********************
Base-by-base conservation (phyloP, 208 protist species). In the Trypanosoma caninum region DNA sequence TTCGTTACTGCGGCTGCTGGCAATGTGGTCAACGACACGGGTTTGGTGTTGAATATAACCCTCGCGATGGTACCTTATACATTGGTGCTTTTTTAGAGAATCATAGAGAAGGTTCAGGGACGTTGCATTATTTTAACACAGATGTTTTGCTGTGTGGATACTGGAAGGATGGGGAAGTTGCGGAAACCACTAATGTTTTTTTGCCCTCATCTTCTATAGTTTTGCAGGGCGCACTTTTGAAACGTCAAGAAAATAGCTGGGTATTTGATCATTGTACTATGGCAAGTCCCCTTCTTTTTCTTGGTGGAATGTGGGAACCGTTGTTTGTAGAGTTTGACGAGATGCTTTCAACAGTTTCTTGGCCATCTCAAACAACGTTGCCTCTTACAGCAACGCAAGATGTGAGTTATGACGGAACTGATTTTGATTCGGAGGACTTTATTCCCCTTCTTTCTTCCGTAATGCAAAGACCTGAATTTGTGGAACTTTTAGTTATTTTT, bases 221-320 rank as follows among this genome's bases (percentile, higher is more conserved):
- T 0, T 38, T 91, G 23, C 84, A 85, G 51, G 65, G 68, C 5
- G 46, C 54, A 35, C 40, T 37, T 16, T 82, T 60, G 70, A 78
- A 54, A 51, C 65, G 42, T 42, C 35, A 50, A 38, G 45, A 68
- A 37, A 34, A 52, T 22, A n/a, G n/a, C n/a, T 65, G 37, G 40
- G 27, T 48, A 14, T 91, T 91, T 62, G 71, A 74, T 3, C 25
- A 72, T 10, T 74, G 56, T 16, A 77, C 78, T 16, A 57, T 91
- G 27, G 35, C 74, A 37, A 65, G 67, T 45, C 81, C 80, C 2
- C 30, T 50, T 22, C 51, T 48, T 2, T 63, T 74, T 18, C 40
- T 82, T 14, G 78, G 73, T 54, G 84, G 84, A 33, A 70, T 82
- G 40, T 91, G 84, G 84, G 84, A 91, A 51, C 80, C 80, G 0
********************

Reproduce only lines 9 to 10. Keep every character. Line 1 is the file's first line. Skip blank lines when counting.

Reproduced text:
- C 30, T 50, T 22, C 51, T 48, T 2, T 63, T 74, T 18, C 40
- T 82, T 14, G 78, G 73, T 54, G 84, G 84, A 33, A 70, T 82